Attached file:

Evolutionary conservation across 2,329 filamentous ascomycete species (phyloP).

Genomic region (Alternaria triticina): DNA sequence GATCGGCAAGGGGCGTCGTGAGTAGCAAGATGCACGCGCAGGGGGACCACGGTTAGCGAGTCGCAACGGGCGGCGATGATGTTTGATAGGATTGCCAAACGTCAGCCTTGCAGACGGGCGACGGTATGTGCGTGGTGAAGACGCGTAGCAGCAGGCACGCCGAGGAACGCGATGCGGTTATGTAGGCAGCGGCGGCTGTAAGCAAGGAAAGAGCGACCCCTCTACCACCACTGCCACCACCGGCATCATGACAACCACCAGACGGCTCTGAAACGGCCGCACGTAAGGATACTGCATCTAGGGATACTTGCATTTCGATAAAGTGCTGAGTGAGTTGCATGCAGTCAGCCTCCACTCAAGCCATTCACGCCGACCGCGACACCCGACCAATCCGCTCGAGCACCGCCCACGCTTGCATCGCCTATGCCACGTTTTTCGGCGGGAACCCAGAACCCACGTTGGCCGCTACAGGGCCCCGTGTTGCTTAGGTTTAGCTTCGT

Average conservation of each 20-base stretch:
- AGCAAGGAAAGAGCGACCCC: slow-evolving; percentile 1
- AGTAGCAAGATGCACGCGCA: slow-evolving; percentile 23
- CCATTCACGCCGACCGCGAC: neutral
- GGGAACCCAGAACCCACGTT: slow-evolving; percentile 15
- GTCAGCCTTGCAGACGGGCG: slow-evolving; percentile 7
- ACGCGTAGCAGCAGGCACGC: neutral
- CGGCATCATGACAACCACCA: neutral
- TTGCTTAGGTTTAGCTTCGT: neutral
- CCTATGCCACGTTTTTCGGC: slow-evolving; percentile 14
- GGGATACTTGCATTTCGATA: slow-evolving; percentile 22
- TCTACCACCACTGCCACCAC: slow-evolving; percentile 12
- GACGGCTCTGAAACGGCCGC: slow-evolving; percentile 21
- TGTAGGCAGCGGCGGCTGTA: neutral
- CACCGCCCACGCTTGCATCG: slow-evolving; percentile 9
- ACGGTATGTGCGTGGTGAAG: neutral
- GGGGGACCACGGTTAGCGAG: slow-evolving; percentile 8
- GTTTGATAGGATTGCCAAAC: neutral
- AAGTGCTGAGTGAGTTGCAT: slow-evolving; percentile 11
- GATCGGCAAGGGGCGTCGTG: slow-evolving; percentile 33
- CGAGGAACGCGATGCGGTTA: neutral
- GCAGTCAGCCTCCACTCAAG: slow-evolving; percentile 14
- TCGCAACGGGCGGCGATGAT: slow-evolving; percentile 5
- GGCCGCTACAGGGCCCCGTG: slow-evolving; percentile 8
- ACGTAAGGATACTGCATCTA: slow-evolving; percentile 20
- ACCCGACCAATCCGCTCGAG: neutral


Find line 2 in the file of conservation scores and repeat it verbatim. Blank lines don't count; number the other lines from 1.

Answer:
Genomic region (Alternaria triticina): DNA sequence GATCGGCAAGGGGCGTCGTGAGTAGCAAGATGCACGCGCAGGGGGACCACGGTTAGCGAGTCGCAACGGGCGGCGATGATGTTTGATAGGATTGCCAAACGTCAGCCTTGCAGACGGGCGACGGTATGTGCGTGGTGAAGACGCGTAGCAGCAGGCACGCCGAGGAACGCGATGCGGTTATGTAGGCAGCGGCGGCTGTAAGCAAGGAAAGAGCGACCCCTCTACCACCACTGCCACCACCGGCATCATGACAACCACCAGACGGCTCTGAAACGGCCGCACGTAAGGATACTGCATCTAGGGATACTTGCATTTCGATAAAGTGCTGAGTGAGTTGCATGCAGTCAGCCTCCACTCAAGCCATTCACGCCGACCGCGACACCCGACCAATCCGCTCGAGCACCGCCCACGCTTGCATCGCCTATGCCACGTTTTTCGGCGGGAACCCAGAACCCACGTTGGCCGCTACAGGGCCCCGTGTTGCTTAGGTTTAGCTTCGT